On paying the money to DeAngelo Hall:
Cerrato: “I will say this, we got him with I think seven games to go. We had to pay him a prorated portion of his salary, which was like $490,000…. So we told him when we signed him, listen, if we like you at the end and you like us at the end and everything works, we will give you a market deal and he said okay.
“And you know what? He played his butt off.
“After the season I talked to London Fletcher and I talked to a bunch of the guys on defense and I said, do you want him back. How was he? He [London] said, ‘he was great in the locker room. He was a great teammate. He took notes in meetings. He practices hard. Good competitor. Yeah, we want him back.’
“Everyone I talked to, unanimous, coaches wanted him back. So does he fit in? Yeah.
“And I think the thing about the guy here is, he’s home. And I saw him yesterday and I said, ‘I heard you’re going to buy a big house.’ He said, ‘I’m trying to sell my house down in Atlanta because I want to move home.’ You know, so he has his family here. He can go home for Thanksgiving to have Thanksgiving with his mom. So I think it is a different environment. Plus, he’s older and we have the London Fletchers around, we have Griff, we have these veteran guys around he can talk to.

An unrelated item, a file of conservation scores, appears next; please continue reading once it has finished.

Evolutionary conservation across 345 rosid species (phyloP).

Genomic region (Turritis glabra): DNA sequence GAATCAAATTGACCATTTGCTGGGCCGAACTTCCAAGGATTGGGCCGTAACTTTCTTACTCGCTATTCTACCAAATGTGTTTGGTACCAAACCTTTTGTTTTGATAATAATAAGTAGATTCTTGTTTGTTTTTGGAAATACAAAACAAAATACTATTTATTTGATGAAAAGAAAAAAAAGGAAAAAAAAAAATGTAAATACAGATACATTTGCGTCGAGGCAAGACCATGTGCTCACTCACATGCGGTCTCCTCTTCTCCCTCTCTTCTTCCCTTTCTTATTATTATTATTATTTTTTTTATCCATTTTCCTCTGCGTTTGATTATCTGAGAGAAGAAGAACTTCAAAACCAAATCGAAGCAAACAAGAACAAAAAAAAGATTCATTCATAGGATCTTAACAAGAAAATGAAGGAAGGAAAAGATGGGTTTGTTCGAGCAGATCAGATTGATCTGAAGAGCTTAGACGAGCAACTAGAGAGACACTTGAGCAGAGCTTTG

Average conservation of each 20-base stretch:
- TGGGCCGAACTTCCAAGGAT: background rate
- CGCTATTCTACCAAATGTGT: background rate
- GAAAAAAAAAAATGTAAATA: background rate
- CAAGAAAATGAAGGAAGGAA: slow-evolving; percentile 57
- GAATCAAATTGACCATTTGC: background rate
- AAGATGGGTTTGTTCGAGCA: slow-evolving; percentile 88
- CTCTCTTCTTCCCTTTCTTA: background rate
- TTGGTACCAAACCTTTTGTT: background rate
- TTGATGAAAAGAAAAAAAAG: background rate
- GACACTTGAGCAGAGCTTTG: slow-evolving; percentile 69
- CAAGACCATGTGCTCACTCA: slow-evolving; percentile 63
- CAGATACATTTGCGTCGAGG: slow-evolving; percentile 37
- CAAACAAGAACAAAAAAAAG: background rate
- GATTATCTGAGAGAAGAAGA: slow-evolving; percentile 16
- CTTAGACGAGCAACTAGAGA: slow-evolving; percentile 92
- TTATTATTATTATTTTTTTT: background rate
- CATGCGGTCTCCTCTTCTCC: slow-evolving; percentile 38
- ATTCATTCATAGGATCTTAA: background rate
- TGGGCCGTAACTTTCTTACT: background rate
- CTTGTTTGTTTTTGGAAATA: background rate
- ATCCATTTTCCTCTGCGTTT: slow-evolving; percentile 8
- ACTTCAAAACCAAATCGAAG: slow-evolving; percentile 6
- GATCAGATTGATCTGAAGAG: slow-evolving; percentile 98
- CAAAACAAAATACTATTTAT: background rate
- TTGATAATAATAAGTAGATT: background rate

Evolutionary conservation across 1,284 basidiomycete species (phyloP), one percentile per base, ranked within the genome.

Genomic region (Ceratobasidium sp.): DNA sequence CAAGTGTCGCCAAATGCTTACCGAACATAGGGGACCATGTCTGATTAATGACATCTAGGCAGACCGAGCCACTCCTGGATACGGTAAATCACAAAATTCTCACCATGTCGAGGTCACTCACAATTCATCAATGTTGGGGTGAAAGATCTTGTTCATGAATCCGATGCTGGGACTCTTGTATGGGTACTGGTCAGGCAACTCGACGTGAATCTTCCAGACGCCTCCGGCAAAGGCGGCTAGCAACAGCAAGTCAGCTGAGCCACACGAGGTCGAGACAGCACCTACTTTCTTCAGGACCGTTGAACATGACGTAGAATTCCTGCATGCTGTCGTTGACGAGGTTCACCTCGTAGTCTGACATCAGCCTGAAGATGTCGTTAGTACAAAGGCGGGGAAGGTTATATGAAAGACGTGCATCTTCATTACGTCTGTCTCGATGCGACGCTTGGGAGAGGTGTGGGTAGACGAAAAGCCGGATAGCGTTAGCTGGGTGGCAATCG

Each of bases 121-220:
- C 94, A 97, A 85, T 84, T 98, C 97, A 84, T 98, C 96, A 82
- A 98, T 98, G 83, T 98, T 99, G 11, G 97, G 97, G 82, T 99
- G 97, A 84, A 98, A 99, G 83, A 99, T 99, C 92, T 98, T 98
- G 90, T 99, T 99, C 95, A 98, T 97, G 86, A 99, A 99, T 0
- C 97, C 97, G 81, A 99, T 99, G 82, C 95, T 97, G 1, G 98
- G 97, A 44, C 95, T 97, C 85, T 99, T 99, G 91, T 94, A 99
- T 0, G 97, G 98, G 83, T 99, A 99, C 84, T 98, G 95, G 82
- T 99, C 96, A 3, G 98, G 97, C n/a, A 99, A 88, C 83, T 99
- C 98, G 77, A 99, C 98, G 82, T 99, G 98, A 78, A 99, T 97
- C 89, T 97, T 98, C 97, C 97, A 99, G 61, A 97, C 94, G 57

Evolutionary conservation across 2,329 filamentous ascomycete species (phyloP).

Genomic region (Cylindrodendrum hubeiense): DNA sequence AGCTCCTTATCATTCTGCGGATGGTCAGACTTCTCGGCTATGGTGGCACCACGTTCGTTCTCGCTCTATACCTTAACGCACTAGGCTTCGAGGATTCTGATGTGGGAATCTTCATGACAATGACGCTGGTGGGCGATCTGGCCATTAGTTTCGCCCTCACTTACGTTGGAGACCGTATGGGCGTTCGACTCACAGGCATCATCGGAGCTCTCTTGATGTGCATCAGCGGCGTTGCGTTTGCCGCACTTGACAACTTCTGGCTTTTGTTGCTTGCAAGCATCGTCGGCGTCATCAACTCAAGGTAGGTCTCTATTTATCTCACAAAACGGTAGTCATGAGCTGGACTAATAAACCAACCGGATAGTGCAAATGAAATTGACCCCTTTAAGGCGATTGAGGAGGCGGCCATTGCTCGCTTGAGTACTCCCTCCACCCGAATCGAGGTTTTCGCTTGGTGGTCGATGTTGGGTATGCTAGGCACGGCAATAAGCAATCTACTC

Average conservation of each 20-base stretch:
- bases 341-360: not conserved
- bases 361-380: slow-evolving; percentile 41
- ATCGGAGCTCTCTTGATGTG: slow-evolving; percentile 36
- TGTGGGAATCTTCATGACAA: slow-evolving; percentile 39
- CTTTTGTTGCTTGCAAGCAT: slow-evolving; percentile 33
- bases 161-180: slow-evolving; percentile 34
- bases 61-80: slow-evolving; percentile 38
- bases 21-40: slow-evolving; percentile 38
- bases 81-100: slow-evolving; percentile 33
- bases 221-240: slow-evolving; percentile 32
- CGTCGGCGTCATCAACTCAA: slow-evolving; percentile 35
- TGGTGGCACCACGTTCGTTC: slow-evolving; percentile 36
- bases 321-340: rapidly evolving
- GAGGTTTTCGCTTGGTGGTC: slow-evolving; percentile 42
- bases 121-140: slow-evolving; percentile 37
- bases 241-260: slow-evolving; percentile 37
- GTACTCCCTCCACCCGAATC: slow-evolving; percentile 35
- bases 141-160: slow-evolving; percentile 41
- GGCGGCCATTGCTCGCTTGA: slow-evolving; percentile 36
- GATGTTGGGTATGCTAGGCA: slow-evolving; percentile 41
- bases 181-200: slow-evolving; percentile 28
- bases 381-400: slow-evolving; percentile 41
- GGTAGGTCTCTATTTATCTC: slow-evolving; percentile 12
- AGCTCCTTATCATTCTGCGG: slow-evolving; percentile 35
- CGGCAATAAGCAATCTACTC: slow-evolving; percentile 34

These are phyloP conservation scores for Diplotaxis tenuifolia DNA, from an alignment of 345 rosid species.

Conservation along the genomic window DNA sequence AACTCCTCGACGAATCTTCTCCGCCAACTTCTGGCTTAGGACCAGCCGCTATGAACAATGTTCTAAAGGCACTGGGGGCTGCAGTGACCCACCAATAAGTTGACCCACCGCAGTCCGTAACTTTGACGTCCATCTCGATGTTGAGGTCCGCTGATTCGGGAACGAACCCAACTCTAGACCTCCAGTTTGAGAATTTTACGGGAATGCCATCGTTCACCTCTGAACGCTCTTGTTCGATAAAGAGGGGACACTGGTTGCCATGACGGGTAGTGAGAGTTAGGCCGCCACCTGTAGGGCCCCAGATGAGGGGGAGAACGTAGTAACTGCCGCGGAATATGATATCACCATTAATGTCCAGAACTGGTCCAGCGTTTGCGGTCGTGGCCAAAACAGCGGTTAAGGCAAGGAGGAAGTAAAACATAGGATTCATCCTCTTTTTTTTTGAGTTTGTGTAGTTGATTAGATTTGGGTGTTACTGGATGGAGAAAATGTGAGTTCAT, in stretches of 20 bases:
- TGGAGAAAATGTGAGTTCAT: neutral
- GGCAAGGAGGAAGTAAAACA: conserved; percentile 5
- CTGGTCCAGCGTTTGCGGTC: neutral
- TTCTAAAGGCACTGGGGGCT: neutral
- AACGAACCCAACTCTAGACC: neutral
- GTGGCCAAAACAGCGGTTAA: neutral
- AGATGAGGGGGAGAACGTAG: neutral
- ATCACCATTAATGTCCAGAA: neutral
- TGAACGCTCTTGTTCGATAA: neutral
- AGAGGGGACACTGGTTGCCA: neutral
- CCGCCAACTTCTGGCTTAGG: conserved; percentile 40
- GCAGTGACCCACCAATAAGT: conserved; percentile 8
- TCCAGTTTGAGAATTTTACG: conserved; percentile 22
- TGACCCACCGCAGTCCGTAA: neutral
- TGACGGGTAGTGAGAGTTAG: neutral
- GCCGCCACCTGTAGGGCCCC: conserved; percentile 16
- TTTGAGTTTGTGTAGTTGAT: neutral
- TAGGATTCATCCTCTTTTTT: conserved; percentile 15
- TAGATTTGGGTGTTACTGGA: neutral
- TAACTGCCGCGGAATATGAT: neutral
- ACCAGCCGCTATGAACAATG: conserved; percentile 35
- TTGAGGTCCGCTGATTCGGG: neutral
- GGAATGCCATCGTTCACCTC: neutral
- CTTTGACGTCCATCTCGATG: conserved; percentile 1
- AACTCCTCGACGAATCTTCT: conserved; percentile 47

“London told me many times he had conversations with him, just sat him down, you know what happened in Oakland, and those kind of things and how we practice and I think he has a great relationship with Jerry Gray. And we let him play defense, Greg Blache’s philosophy is let our guys do what they do best. DeAngelo, what he does best: play off. How do you perform best? And I think that is what we saw when DeAngelo played. He got his hands on the ball a lot. He had what, three picks when he was here and a fumble.
“So I think with us getting Albert [Haynesworth] also, DeAngelo has the chance to have a huge year. I mean, Doc, you saw him in college. The guy has phenomenal ball skills. He can go get the ball. He can make turnovers. He can make plays. So I mean, we are happy. The first day of the off season he is here working out. He is here everyday, so I mean, everything that we have been exposed to, he has been outstanding.”
On how Albert Haynesworth differs from previous free agent signee Dana Stubblefield:
Cerrato: “What was interesting, when I was with San Fran, we came and played a Monday night here Stubby’s first year and all he did was, he was taking all the players around before the game and saying ‘See my suite up there? I got that.’
“He was just fat and happy. He got paid and that was it.
“The thing is, Albert, he says, I want to be the best. When people talk about defensive tackles in this league, I want to be mentioned. I want to go to the Hall of Fame. That is what he wants to do. You notice the number he wears. He’s from Tennessee, and it’s Reggie White’s number and, Doc, I was in San Fran when Reggie was a free agent, when he went to Green Bay. And we were trying to get him and he went to Green Bay. I think he was older than Albert is at this time and what he did to that defense and what he did to that team…
Walker: “Super Bowl.”
More to come. Thanks to Intern Bridgette for transcription help.